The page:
In the embodiments the recording medium is moved past the print stations, e.g. by a recording medium conveyor. The conveyor is, for example, a belt conveyor or a cylindrical drum. The (main) direction of the recording medium movement is also called “advance direction”. In some embodiments the movement is a continuous movement, in other embodiments the movement is stepwise. The print stations print their single-color images during the movement of the recording medium. The expression “during the movement” is meant herein in a general sense covering also the case of a stepwise movement in which the recording medium may actually be at rest when a print station prints e.g. one raster line (or group of raster lines), and is then moved to the next raster line (or group of raster lines).
Owing to the spatial distance between the print stations it takes some time until a certain point of the recording medium is moved from the first to print station to the second (and further downstream) print stations. Consequently, if the different print stations are to print onto this point in an aligned manner, their printing has to be performed in a time-shifted manner. The time-shift corresponds to the distance between the print heads divided by the (mean) velocity of the recording medium. The process of aligning the different single-color images—printed in the time-shifted manner—onto each other is also called “registering the images”.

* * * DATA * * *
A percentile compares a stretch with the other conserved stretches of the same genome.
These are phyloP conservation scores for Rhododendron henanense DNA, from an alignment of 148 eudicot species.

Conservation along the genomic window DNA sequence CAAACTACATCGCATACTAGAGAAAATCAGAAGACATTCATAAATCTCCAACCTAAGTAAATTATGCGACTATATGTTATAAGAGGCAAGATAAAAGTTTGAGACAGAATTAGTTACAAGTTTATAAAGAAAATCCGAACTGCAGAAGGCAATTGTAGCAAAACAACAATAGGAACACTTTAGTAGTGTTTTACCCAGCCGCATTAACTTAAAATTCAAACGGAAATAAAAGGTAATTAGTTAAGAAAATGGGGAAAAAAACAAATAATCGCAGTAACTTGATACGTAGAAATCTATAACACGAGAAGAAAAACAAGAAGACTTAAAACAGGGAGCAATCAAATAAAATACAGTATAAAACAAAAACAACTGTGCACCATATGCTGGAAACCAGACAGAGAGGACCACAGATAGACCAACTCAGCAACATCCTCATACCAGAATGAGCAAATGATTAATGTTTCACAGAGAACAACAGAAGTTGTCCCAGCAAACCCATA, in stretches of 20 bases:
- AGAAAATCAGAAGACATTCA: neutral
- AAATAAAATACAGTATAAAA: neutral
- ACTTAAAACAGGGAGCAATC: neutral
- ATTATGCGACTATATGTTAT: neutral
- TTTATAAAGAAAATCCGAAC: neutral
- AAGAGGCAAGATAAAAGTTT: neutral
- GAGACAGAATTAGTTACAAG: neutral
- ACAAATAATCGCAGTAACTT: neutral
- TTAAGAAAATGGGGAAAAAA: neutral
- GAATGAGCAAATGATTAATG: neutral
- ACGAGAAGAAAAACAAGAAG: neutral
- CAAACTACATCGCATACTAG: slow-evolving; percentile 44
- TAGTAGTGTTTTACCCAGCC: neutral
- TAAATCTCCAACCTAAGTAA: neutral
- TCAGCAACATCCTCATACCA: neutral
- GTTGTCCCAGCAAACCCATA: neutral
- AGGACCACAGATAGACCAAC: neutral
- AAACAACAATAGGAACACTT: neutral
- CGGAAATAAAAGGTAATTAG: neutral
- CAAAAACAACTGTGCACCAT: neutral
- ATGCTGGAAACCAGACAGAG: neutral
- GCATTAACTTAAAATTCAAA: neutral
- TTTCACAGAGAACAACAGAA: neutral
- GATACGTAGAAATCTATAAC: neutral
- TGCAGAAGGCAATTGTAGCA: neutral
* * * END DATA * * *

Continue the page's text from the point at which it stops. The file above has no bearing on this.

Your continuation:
If the recording medium velocity is constant, the variable “time” is suitable for describing the interplay of the different print stations in a simple manner. Therefore, this description is used herein. Cases of varying velocity may also be correctly described, if one thinks of the variable “time” as the printer's “intrinsic time” which runs proportionally to the recording movement velocity.